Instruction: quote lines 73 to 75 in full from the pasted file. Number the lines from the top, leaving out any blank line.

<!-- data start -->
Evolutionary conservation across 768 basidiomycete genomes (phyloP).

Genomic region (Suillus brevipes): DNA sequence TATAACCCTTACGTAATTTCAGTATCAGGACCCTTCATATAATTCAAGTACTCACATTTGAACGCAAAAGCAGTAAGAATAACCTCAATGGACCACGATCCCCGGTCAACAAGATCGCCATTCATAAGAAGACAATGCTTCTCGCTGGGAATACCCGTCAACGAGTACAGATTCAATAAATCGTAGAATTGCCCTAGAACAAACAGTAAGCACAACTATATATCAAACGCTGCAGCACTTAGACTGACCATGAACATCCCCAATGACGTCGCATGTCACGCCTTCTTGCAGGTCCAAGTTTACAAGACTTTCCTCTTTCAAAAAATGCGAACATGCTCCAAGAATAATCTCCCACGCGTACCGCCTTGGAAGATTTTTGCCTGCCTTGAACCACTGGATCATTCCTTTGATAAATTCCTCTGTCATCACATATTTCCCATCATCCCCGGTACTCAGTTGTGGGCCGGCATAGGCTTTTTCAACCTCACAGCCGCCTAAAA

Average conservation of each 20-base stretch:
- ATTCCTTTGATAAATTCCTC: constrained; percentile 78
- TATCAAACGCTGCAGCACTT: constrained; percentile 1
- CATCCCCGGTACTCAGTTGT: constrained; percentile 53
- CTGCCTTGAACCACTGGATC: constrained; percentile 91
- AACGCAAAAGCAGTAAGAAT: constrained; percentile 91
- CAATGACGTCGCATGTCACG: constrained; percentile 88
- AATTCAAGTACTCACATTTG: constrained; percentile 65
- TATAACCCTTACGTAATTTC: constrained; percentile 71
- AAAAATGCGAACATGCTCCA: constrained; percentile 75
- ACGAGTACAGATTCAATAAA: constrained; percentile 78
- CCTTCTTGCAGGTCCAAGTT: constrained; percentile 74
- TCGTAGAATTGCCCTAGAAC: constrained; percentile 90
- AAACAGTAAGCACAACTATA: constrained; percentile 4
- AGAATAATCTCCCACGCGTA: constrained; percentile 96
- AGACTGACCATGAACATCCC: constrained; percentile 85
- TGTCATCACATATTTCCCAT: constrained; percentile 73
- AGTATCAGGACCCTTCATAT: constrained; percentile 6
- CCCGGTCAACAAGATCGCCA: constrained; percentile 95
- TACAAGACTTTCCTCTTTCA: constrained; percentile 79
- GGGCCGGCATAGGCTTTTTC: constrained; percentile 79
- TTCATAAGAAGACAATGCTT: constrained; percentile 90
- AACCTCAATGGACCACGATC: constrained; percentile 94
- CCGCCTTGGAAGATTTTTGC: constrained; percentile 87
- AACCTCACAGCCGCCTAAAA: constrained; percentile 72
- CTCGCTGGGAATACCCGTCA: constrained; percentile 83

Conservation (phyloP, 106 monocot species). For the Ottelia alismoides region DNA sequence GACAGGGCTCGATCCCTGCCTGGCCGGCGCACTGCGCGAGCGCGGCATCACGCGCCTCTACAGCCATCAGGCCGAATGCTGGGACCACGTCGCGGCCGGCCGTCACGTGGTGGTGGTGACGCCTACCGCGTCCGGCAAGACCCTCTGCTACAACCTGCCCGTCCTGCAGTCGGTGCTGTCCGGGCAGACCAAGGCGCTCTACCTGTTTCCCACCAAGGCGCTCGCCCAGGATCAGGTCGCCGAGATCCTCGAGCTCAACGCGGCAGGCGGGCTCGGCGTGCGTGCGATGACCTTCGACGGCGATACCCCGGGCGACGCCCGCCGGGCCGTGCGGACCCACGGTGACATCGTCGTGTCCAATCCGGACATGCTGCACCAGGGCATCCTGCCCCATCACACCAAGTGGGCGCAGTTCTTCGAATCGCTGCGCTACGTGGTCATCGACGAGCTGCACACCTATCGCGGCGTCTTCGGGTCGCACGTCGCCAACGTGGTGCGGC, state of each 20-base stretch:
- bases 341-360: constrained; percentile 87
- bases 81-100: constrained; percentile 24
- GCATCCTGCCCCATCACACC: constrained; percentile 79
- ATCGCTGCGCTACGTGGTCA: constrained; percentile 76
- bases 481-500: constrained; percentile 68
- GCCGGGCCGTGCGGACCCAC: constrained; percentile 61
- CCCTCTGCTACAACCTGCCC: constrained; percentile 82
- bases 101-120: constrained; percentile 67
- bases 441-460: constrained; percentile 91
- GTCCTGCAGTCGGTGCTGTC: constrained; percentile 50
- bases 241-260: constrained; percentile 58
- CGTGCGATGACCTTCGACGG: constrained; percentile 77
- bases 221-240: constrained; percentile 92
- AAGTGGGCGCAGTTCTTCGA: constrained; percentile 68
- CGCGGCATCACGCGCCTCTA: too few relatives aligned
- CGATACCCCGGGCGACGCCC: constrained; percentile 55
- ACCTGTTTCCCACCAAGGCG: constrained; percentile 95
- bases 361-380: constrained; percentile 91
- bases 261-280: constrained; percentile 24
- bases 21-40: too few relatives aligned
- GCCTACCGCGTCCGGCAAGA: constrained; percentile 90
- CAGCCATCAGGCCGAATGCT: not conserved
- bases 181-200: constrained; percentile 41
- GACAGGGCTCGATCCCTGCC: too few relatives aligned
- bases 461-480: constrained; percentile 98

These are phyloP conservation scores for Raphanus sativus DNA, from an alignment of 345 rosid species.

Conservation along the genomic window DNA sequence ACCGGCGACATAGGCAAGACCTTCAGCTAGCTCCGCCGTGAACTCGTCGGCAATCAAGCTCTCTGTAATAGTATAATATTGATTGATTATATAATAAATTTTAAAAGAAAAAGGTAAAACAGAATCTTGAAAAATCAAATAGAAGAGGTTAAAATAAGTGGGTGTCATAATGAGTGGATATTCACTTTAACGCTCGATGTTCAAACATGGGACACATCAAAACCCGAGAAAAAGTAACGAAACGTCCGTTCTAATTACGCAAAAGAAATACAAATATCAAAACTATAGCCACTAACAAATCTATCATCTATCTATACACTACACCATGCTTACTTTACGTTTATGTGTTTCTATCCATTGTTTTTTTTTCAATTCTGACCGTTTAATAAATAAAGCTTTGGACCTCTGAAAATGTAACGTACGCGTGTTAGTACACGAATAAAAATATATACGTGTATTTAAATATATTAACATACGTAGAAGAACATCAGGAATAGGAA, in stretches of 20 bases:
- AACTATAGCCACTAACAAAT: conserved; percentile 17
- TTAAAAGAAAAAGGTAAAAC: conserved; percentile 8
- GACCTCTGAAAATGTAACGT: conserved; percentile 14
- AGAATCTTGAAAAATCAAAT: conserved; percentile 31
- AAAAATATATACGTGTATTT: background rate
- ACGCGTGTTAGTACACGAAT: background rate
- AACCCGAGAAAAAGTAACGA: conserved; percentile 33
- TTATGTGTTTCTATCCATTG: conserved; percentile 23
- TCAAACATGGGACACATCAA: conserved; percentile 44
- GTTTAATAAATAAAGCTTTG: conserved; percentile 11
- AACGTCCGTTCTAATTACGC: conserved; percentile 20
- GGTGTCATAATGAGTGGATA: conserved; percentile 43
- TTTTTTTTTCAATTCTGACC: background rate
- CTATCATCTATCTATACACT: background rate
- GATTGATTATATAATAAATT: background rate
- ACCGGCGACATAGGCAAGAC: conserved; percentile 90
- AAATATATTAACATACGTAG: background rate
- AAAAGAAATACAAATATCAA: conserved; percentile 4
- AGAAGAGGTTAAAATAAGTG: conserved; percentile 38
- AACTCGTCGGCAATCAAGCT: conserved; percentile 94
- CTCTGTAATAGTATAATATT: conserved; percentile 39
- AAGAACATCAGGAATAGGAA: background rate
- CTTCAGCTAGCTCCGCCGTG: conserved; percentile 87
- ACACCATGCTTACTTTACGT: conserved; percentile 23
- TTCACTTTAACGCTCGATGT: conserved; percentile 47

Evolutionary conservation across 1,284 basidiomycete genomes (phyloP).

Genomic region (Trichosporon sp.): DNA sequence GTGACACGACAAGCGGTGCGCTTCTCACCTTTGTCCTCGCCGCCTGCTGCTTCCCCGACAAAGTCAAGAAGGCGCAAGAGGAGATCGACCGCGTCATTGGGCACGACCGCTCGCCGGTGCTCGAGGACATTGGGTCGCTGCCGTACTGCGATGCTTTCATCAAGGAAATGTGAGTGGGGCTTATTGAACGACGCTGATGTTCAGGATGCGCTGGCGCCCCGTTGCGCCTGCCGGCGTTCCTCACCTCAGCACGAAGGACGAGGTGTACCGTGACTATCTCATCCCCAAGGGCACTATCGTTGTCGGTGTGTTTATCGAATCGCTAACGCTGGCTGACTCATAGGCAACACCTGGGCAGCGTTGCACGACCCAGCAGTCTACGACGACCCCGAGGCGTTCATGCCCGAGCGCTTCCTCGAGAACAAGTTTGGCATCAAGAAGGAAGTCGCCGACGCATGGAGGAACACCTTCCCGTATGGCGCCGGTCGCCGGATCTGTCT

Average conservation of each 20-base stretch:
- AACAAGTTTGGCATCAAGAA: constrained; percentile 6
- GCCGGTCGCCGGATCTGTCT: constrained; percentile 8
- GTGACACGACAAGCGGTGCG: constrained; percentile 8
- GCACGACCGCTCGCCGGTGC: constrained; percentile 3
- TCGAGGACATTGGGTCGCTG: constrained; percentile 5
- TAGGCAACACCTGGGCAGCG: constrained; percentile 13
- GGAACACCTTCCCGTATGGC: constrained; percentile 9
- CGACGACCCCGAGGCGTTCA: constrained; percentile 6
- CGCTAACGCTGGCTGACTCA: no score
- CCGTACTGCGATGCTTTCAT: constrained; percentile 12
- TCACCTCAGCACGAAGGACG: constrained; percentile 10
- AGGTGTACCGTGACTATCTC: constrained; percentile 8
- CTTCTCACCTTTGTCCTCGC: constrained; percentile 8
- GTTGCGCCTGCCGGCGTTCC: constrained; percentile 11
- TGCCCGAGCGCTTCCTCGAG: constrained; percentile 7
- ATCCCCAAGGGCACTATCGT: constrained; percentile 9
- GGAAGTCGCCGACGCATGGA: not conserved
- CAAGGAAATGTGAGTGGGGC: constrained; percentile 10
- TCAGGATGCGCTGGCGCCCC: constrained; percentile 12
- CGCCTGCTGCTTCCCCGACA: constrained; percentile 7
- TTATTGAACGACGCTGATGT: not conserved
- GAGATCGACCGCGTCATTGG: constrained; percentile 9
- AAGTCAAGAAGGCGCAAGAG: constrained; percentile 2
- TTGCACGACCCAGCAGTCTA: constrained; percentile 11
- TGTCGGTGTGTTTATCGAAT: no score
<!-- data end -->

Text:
- AAATATATTAACATACGTAG: background rate
- AAAAGAAATACAAATATCAA: conserved; percentile 4
- AGAAGAGGTTAAAATAAGTG: conserved; percentile 38